Jim Rogers (Oklahoma politician)

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Jim Rogers
Personal details
Born (1935-03-25) March 25, 1935 (age 79)
Atoka County, Oklahoma, U.S.
Political party Democratic
Alma mater Oklahoma Baptist University
University of Wyoming
Religion Southern Baptist

Jim Rogers (born March 25, 1935) is an American perennial political candidate.[1][2] He has run for various offices and in 2010 was the Democratic Party nominee for the United States Senate in Oklahoma in a race against incumbent Senator Tom Coburn.

Rogers is noted for being highly protective of his privacy. He rarely talks to the media and has declined to participate in debates.[3] Although he has revealed that his top priorities as a candidate are to stop the outsourcing of jobs overseas and rein in the national debt, he generally has not made his political positions known.[3] While claiming to have been a professor at several different universities, Rogers has refused to publicly disclose which ones he taught at.[2][3][4]

Early life[edit]

Rogers was born in Atoka County, Oklahoma in 1935.[4] He earned an undergraduate degree at Oklahoma Baptist University and a master's degree from the University of Wyoming.[4][5]

Political candidacies[edit]

Rogers unsuccessfully sought the Democratic U.S. Senate nomination in 2002, 2004 and 2008.[4] In the 2008 primary race, he received 40% of the vote against State Senator Andrew Rice, whose campaign was substantially funded.[4]

In 2006, he made an unsuccessful bid for Lieutenant Governor of Oklahoma.[4]

2010 Senate election[edit]

After spending little money and doing very little campaigning, Rogers won the Oklahoma Democratic senatorial primary against Mark Myles, getting 65% of the vote.[6] In the general election, incumbent Senator Tom Coburn was reelected to his Senate seat, winning 71% of the vote vs. 26% for Rogers.[7]

Presidential primaries[edit]

Rogers was on the ballot in the Oklahoma Democratic presidential primary in 2008,[3] where he received nearly 4000 votes and placed fifth in a slate of seven candidates.[8] He was on the ballot in the 2012 Oklahoma Democratic presidential primary [9] and received 15,540 votes which totaled 14% of the vote total, just short of the minimum 15% needed to earn delegates.[10]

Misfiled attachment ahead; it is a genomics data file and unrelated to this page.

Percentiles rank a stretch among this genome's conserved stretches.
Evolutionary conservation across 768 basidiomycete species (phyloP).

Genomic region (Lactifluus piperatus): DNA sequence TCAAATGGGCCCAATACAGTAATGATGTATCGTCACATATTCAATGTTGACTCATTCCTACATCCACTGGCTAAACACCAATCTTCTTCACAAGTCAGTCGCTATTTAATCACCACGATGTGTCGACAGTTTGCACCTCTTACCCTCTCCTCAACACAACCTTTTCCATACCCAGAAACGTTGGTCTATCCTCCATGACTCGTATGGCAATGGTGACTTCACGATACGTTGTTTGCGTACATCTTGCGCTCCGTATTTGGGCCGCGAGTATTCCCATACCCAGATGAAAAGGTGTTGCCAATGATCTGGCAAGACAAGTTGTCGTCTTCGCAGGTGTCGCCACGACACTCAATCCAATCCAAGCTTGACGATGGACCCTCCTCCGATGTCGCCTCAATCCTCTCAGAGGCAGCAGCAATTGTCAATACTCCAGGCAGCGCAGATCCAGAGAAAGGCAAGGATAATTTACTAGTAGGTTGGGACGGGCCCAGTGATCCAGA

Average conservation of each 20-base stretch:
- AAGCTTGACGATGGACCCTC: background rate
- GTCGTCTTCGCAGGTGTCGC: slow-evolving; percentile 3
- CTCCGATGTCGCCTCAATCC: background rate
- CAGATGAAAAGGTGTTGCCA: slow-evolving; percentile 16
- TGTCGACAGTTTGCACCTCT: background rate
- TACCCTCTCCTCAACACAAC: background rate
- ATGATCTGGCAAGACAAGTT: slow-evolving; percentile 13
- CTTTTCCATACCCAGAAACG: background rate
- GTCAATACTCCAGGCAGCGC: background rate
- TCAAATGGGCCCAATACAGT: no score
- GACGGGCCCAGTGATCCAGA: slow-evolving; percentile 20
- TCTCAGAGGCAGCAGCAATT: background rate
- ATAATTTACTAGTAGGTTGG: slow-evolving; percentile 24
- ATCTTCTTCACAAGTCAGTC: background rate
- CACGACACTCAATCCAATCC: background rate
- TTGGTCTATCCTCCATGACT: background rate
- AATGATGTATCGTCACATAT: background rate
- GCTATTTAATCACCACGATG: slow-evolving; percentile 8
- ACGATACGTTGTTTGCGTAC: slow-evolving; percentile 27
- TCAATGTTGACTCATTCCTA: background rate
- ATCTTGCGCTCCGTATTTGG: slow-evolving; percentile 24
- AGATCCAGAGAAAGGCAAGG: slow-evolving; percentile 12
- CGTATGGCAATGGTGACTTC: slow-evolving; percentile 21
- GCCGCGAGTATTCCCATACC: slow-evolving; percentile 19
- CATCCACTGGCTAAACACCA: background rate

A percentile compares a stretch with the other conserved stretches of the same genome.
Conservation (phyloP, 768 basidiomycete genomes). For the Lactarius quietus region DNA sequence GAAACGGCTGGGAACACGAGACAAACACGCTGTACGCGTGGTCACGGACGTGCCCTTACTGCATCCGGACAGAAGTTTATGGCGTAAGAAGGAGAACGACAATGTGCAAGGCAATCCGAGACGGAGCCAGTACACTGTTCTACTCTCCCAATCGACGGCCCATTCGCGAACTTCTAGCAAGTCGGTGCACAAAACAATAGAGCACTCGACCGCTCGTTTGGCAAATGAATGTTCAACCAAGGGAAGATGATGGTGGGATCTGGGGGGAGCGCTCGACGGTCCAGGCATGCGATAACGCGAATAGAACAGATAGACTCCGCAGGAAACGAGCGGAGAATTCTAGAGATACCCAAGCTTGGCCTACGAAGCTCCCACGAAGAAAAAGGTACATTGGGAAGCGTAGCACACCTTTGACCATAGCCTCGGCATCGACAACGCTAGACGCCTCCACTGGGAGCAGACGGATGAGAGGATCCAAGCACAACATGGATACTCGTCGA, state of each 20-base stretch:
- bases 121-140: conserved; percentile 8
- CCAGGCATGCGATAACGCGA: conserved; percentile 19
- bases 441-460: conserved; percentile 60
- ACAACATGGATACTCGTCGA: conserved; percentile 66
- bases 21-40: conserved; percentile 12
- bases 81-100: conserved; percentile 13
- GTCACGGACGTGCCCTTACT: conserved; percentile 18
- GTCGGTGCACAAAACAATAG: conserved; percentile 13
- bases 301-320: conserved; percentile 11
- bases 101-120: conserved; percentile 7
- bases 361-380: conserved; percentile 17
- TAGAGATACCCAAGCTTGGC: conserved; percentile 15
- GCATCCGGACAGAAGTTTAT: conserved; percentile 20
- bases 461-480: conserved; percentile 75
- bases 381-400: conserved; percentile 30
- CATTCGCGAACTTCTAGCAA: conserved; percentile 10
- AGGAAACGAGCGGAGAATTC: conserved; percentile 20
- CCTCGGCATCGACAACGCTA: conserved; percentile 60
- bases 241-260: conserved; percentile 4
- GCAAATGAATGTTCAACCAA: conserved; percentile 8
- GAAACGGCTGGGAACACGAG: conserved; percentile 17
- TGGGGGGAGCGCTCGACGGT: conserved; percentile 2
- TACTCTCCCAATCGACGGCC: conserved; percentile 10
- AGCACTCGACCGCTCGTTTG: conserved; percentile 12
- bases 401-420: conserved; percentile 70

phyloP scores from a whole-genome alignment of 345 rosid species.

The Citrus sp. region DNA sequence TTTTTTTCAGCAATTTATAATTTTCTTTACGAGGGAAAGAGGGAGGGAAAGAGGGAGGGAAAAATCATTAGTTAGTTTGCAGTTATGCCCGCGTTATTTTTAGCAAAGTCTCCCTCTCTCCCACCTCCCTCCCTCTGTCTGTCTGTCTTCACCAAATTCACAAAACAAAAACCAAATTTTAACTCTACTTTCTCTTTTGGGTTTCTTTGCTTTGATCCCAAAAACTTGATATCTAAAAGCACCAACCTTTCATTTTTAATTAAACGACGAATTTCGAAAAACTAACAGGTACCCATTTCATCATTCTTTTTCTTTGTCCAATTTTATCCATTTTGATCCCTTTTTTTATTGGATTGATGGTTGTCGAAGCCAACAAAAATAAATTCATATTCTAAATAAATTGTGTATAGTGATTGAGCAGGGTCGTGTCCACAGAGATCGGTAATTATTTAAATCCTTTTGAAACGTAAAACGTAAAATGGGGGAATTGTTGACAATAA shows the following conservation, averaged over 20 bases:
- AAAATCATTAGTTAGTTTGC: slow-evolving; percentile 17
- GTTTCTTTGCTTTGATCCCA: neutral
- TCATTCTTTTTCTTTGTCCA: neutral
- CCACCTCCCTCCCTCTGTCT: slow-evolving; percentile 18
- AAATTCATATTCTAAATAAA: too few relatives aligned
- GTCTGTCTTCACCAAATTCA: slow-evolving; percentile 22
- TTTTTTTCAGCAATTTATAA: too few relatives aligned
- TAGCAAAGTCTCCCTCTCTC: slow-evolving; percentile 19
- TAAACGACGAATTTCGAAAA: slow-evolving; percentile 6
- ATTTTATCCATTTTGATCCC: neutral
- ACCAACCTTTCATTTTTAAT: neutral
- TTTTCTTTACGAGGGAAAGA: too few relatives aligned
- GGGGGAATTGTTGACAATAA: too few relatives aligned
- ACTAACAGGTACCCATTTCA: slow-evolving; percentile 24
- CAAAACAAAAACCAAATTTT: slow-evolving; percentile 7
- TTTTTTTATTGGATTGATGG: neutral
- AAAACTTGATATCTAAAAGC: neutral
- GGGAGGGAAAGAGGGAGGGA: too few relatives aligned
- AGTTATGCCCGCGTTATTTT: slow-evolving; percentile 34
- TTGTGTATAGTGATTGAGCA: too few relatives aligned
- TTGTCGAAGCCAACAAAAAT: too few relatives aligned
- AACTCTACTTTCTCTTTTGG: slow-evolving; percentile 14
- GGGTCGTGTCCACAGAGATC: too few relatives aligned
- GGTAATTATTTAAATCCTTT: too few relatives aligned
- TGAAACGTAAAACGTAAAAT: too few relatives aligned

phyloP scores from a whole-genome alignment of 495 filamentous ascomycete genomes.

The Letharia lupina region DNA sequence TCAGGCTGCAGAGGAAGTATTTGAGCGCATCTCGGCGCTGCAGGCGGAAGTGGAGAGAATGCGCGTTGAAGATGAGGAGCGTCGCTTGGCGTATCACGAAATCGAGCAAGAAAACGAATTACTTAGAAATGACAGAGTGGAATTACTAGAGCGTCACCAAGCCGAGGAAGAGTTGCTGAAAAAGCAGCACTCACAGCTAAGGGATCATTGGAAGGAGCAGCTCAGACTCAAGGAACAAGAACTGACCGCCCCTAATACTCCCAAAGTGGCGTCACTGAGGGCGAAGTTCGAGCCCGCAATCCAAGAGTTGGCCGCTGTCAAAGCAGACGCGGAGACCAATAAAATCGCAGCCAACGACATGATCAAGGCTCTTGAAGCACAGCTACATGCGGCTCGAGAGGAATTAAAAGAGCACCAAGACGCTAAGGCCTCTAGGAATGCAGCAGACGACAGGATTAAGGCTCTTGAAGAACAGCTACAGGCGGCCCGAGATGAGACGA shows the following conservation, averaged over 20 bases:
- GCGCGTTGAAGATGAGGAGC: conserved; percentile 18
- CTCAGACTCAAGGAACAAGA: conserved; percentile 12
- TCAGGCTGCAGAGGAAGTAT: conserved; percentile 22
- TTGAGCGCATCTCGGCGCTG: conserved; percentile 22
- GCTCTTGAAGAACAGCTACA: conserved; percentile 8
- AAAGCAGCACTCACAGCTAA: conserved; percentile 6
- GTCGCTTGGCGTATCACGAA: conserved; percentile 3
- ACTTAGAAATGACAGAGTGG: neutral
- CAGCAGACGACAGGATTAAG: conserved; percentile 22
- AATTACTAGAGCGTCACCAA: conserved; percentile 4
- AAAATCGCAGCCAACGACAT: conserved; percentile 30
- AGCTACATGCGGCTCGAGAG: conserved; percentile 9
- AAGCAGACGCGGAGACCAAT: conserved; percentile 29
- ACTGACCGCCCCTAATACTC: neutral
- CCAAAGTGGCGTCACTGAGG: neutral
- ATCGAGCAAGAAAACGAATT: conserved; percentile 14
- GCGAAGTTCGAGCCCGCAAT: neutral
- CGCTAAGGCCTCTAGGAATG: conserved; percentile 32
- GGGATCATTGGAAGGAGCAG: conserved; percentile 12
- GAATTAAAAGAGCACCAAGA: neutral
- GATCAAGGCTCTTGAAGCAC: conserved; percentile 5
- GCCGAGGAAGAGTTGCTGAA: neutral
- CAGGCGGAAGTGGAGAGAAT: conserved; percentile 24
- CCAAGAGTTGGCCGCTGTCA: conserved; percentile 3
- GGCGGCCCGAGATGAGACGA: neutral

2014 Senate election[edit]

Rogers is currently a candidate in the 2014 special election to replace retiring US Senator Tom Coburn. He advanced to a runoff election with State Senator Connie Johnson for the Democratic nomination.[11]

Personal[edit]

In his candidate bios, Rogers is listed as "not married".[5] His residence is listed as Midwest City, Oklahoma and his religion is identified as Southern Baptist.[4]

References[edit]

  1. ^ Argo, Burnis (September 6, 1985). "Teacher Under Cimarron Spell". The Oklahoman. Retrieved February 15, 2012. 
  2. ^ a b Bisbee, Julie (August 2, 2010). "Perennial candidate Jim Rogers is Dems' Senate nominee". Tulsa World. Retrieved February 15, 2012. 
  3. ^ a b c d "Oklahoma Senate Candidate Jim Rogers Has a Name -- but Not Much Else". Politics Daily. October 26, 2010. Retrieved February 15, 2012. 
  4. ^ a b c d e f g "2012 Oklahoma Senate Candidates: Jim Rogers". TownHall.com. Retrieved February 15, 2012. 
  5. ^ a b Hales, Donna (July 25, 2004). "U.S. Senate bios". Muskogee Phoenix. 
  6. ^ Bisbee, Julie (August 1, 2010). "Oklahoma elections: Democratic outsider challenges Coburn for Senate". The Okalohoman. Retrieved February 15, 2012. 
  7. ^ "Election Statistics". Office of the Clerk of the House of Representatives. 
  8. ^ "Presidential Preferential Primary Election". OKLAHOMA STATE ELECTION BOARD. February 5, 2008. Archived from the original on February 8, 2008. Retrieved February 15, 2012. 
  9. ^ McNutt, Michael (December 7, 2011). "Oklahoman among hopefuls to run against President Obama". The Oklahoman. Retrieved February 15, 2012. 
  10. ^ Dinan, Stephen (March 7, 2012). "Obama renomination won’t be unanimous". The Washington Times. Retrieved March 7, 2012. 
  11. ^ "Lankford Wins GOP Nod In U.S. Senate, Faces Dems Johnson Or Rogers, Independent Beard". KGOU. AP. June 24, 2014. 

External links[edit]

Party political offices
Preceded by
Brad Carson
Democratic nominee for U.S. Senator from Oklahoma
(Class 3)

2010
Most recent